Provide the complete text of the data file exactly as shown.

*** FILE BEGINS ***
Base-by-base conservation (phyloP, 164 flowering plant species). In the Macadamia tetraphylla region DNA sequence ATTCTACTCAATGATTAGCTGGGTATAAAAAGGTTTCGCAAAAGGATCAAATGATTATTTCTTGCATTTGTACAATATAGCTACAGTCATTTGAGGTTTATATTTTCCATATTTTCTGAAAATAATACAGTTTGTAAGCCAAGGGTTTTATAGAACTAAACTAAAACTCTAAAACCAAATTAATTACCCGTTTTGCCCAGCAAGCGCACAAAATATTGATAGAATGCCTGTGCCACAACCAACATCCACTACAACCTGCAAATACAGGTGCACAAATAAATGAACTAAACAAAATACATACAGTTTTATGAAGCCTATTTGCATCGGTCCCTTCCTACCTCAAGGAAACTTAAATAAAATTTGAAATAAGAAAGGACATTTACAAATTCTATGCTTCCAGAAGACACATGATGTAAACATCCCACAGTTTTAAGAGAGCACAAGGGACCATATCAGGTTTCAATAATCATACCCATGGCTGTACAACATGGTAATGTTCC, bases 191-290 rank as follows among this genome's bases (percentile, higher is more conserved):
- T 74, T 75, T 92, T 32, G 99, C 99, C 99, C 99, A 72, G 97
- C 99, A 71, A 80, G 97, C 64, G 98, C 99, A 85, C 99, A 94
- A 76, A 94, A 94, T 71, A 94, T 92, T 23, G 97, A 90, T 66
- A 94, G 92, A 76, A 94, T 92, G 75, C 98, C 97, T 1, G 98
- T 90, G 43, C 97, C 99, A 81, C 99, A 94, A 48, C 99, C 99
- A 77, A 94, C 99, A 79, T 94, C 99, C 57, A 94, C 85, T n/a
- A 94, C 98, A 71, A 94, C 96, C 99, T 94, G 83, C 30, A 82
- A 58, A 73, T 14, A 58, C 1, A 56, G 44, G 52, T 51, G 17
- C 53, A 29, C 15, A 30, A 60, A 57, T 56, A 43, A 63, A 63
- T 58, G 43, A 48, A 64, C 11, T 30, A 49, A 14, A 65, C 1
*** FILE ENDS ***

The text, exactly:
Base-by-base conservation (phyloP, 164 flowering plant species). In the Macadamia tetraphylla region DNA sequence ATTCTACTCAATGATTAGCTGGGTATAAAAAGGTTTCGCAAAAGGATCAAATGATTATTTCTTGCATTTGTACAATATAGCTACAGTCATTTGAGGTTTATATTTTCCATATTTTCTGAAAATAATACAGTTTGTAAGCCAAGGGTTTTATAGAACTAAACTAAAACTCTAAAACCAAATTAATTACCCGTTTTGCCCAGCAAGCGCACAAAATATTGATAGAATGCCTGTGCCACAACCAACATCCACTACAACCTGCAAATACAGGTGCACAAATAAATGAACTAAACAAAATACATACAGTTTTATGAAGCCTATTTGCATCGGTCCCTTCCTACCTCAAGGAAACTTAAATAAAATTTGAAATAAGAAAGGACATTTACAAATTCTATGCTTCCAGAAGACACATGATGTAAACATCCCACAGTTTTAAGAGAGCACAAGGGACCATATCAGGTTTCAATAATCATACCCATGGCTGTACAACATGGTAATGTTCC, bases 191-290 rank as follows among this genome's bases (percentile, higher is more conserved):
- T 74, T 75, T 92, T 32, G 99, C 99, C 99, C 99, A 72, G 97
- C 99, A 71, A 80, G 97, C 64, G 98, C 99, A 85, C 99, A 94
- A 76, A 94, A 94, T 71, A 94, T 92, T 23, G 97, A 90, T 66
- A 94, G 92, A 76, A 94, T 92, G 75, C 98, C 97, T 1, G 98
- T 90, G 43, C 97, C 99, A 81, C 99, A 94, A 48, C 99, C 99
- A 77, A 94, C 99, A 79, T 94, C 99, C 57, A 94, C 85, T n/a
- A 94, C 98, A 71, A 94, C 96, C 99, T 94, G 83, C 30, A 82
- A 58, A 73, T 14, A 58, C 1, A 56, G 44, G 52, T 51, G 17
- C 53, A 29, C 15, A 30, A 60, A 57, T 56, A 43, A 63, A 63
- T 58, G 43, A 48, A 64, C 11, T 30, A 49, A 14, A 65, C 1